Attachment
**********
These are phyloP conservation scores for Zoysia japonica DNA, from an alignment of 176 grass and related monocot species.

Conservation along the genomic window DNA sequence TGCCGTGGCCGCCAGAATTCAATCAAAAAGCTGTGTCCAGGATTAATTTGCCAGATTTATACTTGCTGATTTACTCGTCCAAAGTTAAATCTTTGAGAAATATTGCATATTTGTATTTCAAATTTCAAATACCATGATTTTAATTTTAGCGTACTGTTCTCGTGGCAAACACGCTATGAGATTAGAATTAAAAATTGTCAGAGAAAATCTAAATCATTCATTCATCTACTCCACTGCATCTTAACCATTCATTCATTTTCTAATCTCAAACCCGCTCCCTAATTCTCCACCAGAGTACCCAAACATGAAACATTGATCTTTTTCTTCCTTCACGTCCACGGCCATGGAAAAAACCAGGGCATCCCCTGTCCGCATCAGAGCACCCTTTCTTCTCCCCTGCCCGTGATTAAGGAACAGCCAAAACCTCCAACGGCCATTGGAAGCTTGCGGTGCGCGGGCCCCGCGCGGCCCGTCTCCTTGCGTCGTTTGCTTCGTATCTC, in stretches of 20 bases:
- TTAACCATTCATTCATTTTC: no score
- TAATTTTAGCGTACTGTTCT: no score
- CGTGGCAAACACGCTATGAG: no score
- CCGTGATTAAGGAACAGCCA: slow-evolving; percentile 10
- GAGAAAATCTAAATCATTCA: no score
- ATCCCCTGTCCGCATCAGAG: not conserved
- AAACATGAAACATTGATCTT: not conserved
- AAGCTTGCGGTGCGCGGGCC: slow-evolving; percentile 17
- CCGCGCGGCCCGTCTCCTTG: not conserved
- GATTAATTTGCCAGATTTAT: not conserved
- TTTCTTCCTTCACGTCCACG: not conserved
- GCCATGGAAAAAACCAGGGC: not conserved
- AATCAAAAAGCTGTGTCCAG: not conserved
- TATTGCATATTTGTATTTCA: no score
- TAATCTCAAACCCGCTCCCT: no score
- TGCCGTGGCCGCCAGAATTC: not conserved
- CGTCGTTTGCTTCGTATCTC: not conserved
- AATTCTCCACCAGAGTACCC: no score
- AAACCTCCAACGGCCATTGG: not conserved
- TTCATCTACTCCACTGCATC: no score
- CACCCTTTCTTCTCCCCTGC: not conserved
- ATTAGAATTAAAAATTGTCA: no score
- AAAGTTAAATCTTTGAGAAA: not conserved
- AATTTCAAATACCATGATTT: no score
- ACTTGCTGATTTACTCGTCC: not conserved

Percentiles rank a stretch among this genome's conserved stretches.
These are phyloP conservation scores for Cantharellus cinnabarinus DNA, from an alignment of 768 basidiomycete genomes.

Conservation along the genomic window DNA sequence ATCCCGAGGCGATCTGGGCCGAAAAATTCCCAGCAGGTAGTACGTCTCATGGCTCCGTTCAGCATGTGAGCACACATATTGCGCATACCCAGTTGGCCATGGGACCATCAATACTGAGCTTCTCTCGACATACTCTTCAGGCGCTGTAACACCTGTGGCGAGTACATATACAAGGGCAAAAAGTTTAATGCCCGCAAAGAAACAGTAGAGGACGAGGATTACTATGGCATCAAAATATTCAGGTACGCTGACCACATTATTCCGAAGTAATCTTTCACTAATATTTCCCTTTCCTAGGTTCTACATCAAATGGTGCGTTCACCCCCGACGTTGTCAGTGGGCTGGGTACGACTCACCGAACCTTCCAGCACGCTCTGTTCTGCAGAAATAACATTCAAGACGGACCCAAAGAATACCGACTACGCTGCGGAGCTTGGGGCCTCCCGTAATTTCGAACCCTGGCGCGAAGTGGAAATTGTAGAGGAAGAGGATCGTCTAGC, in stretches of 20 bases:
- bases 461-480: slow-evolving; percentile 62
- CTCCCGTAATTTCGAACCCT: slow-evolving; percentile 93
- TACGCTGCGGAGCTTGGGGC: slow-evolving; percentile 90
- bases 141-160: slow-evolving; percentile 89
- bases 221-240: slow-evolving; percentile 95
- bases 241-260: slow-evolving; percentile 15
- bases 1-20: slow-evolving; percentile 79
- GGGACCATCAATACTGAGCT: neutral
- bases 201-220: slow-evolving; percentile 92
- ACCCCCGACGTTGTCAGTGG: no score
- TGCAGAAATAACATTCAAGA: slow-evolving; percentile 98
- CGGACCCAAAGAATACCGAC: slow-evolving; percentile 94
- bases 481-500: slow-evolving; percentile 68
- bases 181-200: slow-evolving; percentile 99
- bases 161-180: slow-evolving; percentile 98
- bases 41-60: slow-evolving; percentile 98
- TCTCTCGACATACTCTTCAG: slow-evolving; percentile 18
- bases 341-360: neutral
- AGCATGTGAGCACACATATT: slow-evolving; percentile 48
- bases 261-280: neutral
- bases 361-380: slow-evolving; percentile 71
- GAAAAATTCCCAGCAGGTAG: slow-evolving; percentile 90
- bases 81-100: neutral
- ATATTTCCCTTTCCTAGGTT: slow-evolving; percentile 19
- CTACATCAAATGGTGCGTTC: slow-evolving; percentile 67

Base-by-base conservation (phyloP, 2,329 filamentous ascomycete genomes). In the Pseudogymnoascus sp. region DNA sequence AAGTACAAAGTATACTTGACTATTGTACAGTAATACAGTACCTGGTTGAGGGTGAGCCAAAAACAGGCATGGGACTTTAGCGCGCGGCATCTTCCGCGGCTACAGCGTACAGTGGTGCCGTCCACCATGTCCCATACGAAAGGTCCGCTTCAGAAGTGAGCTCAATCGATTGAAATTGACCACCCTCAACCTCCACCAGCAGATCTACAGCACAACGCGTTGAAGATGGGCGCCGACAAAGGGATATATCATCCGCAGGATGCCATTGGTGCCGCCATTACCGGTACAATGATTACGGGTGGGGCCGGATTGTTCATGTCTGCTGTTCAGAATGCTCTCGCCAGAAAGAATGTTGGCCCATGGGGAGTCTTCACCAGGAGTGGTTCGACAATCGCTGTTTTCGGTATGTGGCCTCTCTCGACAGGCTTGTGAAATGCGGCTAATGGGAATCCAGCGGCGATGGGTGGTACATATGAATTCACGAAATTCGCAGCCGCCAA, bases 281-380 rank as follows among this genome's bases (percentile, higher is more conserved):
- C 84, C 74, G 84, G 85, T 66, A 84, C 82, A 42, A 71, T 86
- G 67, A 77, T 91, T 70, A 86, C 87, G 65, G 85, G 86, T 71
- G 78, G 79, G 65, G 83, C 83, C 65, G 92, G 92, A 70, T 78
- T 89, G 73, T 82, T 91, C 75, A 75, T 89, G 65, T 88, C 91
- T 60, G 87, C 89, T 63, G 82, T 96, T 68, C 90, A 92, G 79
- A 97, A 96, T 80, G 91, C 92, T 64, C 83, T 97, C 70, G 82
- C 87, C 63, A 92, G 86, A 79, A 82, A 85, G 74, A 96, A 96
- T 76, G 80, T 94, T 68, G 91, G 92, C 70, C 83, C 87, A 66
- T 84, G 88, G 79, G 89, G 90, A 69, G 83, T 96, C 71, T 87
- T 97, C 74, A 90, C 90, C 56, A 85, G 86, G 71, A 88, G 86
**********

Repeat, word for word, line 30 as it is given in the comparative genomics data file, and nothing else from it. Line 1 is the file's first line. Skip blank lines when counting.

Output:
Conservation along the genomic window DNA sequence ATCCCGAGGCGATCTGGGCCGAAAAATTCCCAGCAGGTAGTACGTCTCATGGCTCCGTTCAGCATGTGAGCACACATATTGCGCATACCCAGTTGGCCATGGGACCATCAATACTGAGCTTCTCTCGACATACTCTTCAGGCGCTGTAACACCTGTGGCGAGTACATATACAAGGGCAAAAAGTTTAATGCCCGCAAAGAAACAGTAGAGGACGAGGATTACTATGGCATCAAAATATTCAGGTACGCTGACCACATTATTCCGAAGTAATCTTTCACTAATATTTCCCTTTCCTAGGTTCTACATCAAATGGTGCGTTCACCCCCGACGTTGTCAGTGGGCTGGGTACGACTCACCGAACCTTCCAGCACGCTCTGTTCTGCAGAAATAACATTCAAGACGGACCCAAAGAATACCGACTACGCTGCGGAGCTTGGGGCCTCCCGTAATTTCGAACCCTGGCGCGAAGTGGAAATTGTAGAGGAAGAGGATCGTCTAGC, in stretches of 20 bases: